Keep walking. Go back to the places you discovered in your exploration and research.

So much of street photography is about feelings, intuition. If, by chance, you come across a space you feel is just right for you, sit awhile and watch the people go by. It might be a park, a town square, or even a train station entrance.

Walking or staying put: there’s no right or wrong. And you can switch between the two; sit for a while till you just feel it’s time to move on.

The picture at the top of the page is one of my all time favourites. It happened after I’d spent an hour just hanging around a small square five minutes from where I’m staying in Lisbon. You really do become invisible if you hang around in one spot long enough.

Three tips… plus!

So, there you have it – three tips for finding the best street photographs when you arrive somewhere new. Actually, there are a couple moew things… Have some fun while you’re at it. Whether you’re there for a day or a couple of months, take your time. There’s no rush – you’ll get the photos you’re meant to!


Paul Donohoe is a Social Documentary and Street Photographer currently travelling to random places as the fancy takes him and his partner. He is passionate about his art and takes his role as a photographer very seriously. He believes that there are no ordinary moments and there are no ordinary people and he has a simple but profound philosophy which informs his work: “Love, Compassion and Empathy are my guides”. At present Paul sells his work through his own Pauls Pictures  External link - opens new tab/page, and a number of fine art and stock agencies.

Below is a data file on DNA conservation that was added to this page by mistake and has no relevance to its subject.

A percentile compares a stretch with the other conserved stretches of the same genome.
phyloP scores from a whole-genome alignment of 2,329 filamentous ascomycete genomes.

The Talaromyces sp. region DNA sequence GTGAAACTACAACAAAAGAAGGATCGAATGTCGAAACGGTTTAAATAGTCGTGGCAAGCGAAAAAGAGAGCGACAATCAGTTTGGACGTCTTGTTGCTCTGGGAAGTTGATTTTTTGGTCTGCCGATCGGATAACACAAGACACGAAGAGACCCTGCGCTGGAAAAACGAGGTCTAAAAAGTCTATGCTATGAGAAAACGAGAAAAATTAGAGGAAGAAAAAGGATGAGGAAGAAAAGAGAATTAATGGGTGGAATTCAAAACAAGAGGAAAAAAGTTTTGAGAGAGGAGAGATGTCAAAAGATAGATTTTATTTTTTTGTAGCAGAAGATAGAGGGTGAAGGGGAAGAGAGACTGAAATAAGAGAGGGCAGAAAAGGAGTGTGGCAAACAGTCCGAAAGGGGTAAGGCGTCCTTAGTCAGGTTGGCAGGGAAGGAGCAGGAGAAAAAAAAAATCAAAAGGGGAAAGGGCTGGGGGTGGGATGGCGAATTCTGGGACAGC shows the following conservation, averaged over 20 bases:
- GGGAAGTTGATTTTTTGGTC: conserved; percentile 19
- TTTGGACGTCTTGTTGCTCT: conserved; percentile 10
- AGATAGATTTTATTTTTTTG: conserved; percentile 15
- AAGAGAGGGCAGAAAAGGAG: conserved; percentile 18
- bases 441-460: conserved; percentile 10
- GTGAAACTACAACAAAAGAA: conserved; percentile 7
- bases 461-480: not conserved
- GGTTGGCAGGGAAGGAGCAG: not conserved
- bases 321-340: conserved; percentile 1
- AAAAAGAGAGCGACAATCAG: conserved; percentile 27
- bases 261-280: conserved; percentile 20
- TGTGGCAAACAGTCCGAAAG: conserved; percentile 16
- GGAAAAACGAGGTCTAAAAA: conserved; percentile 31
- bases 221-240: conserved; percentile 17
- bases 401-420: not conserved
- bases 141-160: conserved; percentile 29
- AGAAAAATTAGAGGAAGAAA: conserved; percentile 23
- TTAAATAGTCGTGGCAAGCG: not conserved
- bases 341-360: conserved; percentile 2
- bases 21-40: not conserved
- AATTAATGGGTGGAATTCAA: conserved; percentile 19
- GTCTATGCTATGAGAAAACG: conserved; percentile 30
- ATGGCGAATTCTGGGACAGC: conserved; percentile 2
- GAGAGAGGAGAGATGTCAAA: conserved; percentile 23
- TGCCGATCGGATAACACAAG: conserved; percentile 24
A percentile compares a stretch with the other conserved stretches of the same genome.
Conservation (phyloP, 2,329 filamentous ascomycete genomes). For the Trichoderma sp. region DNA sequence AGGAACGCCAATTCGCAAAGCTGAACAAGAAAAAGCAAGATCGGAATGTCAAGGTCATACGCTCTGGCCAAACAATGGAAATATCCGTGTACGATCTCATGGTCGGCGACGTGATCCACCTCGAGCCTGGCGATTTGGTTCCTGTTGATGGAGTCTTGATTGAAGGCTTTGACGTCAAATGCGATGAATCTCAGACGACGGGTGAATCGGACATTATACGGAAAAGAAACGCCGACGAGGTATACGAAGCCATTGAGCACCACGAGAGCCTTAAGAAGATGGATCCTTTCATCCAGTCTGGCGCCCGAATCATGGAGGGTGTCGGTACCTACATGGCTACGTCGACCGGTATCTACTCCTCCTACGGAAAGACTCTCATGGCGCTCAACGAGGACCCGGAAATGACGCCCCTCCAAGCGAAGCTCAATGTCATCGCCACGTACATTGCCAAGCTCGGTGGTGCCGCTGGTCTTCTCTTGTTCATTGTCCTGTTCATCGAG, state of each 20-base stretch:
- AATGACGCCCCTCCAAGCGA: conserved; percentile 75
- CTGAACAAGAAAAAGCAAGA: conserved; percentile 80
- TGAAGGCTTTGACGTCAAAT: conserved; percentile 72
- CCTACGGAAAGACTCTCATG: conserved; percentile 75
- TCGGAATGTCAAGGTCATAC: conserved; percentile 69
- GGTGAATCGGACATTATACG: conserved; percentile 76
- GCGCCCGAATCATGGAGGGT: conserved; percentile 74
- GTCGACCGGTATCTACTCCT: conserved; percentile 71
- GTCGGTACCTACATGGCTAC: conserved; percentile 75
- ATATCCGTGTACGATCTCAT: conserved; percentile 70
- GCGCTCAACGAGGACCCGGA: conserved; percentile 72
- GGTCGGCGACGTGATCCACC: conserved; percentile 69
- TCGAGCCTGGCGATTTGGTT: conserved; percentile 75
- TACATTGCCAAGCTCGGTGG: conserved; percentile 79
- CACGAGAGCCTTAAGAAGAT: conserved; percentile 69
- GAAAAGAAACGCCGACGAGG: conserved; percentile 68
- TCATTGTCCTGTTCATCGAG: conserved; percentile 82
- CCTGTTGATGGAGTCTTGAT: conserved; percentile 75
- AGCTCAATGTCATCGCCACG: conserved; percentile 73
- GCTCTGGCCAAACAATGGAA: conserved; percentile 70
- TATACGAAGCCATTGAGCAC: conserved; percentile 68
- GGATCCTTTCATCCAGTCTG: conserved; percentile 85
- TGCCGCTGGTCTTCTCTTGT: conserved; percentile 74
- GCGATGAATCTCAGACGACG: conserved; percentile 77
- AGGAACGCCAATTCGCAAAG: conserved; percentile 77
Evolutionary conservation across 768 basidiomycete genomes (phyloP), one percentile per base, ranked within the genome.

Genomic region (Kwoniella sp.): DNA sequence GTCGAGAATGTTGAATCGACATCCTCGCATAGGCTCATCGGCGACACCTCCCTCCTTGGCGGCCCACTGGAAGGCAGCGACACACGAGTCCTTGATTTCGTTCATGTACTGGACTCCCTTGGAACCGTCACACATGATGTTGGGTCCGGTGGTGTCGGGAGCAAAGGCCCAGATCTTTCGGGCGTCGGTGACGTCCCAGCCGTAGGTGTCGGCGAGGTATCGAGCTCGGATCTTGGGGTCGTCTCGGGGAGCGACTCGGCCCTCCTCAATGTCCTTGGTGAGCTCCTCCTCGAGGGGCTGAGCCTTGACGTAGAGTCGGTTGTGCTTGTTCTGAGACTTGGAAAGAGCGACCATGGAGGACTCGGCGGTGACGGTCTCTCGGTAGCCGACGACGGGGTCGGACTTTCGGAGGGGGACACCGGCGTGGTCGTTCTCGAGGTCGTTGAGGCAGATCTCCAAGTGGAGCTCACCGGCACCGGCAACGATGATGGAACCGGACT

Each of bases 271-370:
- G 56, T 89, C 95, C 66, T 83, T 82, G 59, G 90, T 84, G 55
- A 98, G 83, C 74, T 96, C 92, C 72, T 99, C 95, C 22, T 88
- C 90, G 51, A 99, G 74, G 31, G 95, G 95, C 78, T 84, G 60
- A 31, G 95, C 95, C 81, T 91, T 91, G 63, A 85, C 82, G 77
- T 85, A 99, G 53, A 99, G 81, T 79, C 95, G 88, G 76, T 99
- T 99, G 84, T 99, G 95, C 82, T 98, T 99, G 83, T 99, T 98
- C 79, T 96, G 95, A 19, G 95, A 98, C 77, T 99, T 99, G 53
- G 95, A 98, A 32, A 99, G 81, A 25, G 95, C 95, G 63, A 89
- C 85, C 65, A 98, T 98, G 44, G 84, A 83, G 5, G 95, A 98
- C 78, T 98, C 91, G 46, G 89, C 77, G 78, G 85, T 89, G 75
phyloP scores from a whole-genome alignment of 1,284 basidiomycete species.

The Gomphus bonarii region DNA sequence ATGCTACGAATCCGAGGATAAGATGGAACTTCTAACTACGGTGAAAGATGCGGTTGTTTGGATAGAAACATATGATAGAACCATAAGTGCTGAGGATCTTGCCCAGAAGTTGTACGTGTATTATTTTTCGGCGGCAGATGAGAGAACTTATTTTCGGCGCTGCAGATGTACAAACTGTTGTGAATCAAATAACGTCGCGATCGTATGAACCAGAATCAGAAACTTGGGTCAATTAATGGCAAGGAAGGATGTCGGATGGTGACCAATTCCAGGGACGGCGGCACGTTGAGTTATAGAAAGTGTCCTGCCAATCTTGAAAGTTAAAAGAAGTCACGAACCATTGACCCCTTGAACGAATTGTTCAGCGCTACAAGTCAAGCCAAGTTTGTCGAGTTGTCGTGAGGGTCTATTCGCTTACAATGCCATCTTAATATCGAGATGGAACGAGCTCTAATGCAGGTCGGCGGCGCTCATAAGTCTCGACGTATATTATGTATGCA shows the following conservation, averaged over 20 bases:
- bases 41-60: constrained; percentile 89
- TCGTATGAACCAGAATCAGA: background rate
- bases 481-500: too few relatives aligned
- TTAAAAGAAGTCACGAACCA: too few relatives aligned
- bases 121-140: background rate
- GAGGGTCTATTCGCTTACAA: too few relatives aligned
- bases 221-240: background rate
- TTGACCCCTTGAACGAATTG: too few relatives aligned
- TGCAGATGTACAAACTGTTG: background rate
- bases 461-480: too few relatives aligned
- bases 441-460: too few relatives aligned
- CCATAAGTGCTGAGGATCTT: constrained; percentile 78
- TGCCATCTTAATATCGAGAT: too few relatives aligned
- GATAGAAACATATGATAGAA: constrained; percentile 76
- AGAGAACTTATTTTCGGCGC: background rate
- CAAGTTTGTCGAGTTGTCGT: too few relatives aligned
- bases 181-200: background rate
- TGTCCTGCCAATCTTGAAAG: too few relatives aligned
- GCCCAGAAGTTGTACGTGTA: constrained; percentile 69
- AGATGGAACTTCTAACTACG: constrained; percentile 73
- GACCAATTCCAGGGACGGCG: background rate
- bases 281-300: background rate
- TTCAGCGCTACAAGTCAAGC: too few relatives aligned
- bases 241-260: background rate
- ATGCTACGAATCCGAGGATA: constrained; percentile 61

Pauls Websites

Instants Out of Time (blog)  External link - opens new tab/page
Pauls Pictures – Showcase and sales of Pictures by Paul Donohoe  External link - opens new tab/page
Pauls Pictures on Flickr  External link - opens new tab/page


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Seven easy tips to improve your group photography

• Boys Group •

• Boys Group •
The humble group photograph can be much improved by a few simple steps.

Simple steps lead to great shots…

With groups you must go a little further than with straight portraits. Getting people coordinated, a range of different settings, beating the dreaded ‘blinks’, great sharpness… Check these out, go the extra mile.

Planning